April 3, 2001
We have most likely seen the major correction in North American stock markets so that the froth caused by over-evaluations in some of the sectors has finally been removed. The TSE 300 index at 7444 has dropped 34.7% from its Nortel-influenced high of 11,402 and now trades at 19.3 times earnings to yield 1.59% on cash dividends. This compares to 8857, 22.8 times and 1.28 % at year-end 2000. The Dow Jones Industrial Index at 9486 has fared better and is down 19.3% from its high of 11,750 on January 14,2000 and trades at 19.2 times earnings to yield 1.85%. These compare with 10803, 20.5 times and 1.67% at year-end 2000. The S&P 500 index at 1106 is down 28.8% from its high of 1553 on March 23, 2000 and now trades at 21.7 times earnings to yield 1.4% on cash dividends. This compares with 1329, 24.7 times and 1.2% at the end of December. The NASDAQ, heavily weighted by the new economy hi-techs, has taken a fierce tumble now at 1673 down 67.4% from its March 9, 2000 high of 5,132. The top 100 companies of the NASDAQ now trade at about a 35 times multiple compared with 90 times at year-end and 150 times in March, 2000. Historically, these multiples are still high but are in keeping with other type investment markets such as bonds and mortgages.
Bond markets improved during this period of lower interest rates and stock market concerns. 10-year Canadas are currently trading at a 5.40% yield compared with 5.34% at year-end 2000 while 2-year Canada bonds trade at 4.72%, better than the 5.27% yield at the end of last year. US 10-year bonds currently trade at a 4.93% yield, better than the 5.10% level at the end of December while 2-year treasuries now trade at a significantly better yield of 4.12% when compared with the rate of 5.16% at year-end before the Fed lowered rates in January.
So far this year, the US Federal Reserve Board lowered the overnight rate three times, January 3, January 31 and March 20, each time by one-half of 1%. The Open Market Committee meets next on May 15. While on the March 20 date the bias was toward lower rates, there are now signs that the economy could pick up in the last two quarters of this year. In spite of cut backs in production over the near term, it is now becoming debatable if there will be really more cuts in interest rates.
US Producer Price Index rose 0.1% in February. The Consumer Price Index rose 0.3% in February compared with the abnormally high increase of 0.6% in January, partly caused by the after effects of higher energy costs. Nevertheless, this brought the 12-month increase to 3.5%. US housing starts in February were at an annual rate of 1.6 million, better than expected because of lower mortgage rates and low unemployment. Consumer spending increased 0.3% in February, Personal Income also 0.4% on the heels of a 0.5% increase in January. The unemployment rate held at 4.2% in February. Finally, the consumer confidence index rose in March for the first time in 6 months to 117 from February'' 109.2. At that time it had fallen from a high of 144.7 in May 2000 and was the lowest since October 1996. All eyes will be open when on April 6 figures for unemployment rate, non-farm payrolls and average hourly earnings will be issued. This may provide a clue as to the direction the Fed may take.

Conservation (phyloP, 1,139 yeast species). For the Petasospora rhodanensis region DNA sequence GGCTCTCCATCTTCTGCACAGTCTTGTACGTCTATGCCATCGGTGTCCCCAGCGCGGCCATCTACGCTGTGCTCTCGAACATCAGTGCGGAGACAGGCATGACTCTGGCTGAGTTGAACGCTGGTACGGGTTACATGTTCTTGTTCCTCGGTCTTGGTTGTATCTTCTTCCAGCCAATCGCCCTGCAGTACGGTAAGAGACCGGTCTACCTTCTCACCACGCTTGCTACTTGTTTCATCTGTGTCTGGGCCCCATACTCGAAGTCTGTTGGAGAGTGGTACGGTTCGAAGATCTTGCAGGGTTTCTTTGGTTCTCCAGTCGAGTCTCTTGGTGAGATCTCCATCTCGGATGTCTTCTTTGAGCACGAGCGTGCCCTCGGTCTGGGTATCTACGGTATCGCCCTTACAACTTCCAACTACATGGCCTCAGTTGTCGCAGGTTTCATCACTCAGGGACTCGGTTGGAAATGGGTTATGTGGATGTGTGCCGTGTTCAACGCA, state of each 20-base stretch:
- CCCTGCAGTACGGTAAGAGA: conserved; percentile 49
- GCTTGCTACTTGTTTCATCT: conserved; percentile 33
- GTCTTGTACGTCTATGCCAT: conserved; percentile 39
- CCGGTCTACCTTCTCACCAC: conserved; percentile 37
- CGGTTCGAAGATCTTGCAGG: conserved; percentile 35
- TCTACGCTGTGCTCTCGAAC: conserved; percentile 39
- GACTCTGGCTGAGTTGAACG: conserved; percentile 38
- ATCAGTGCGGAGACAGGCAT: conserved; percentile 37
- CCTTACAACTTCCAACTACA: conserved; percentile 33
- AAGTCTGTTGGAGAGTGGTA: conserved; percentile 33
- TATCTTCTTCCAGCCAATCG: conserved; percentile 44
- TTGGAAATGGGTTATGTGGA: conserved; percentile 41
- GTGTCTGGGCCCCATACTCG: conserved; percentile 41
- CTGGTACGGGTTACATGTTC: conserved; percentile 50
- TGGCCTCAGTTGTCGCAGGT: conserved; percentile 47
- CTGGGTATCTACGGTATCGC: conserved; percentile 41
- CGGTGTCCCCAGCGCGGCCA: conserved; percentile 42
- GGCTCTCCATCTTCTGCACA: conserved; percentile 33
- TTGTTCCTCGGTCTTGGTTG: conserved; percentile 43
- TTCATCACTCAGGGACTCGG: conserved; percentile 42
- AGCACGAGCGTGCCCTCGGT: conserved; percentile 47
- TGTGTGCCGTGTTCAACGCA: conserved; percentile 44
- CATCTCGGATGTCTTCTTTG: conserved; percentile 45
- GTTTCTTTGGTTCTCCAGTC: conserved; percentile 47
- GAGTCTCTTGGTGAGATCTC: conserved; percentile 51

The CRB futures index currently stands at 211 down from 229at year-end. Gold nearly tested its two-year low of $253 but has improved somewhat to $256. Lately, its price appears to be more of a function of the strength in the US dollar and also to fluctuating lease rates costs attached to gold positioning. West Texas oil recently appears to have found a new trading range of between $25 and $28, with the current price being $26.19 down from that scary high of over US$37 in 2000.
In the December 28 edition of this newsletter, indications were made that the S&P 500 index could trade down to the 1100 level and that the TSE 300 index could go down to 7900. This hasn't been far off the mark, with current levels of 1106 and 7444. It is this letter's opinion that the damage has been done and that stock market prices will rise for well-run growth companies, such as Christopher & Banks and Sketchers mentioned in the Latest Picks in this edition. It will take longer for companies like Nortel, Cisco and the Yahoos of the world to bounce back. Another favorable sector, in our opinion, continues to be the energy producers. Nine such companies are mentioned in the following section, five for the first time.
The current edition of LATEST PICKS will look at several stocks, some overlooked.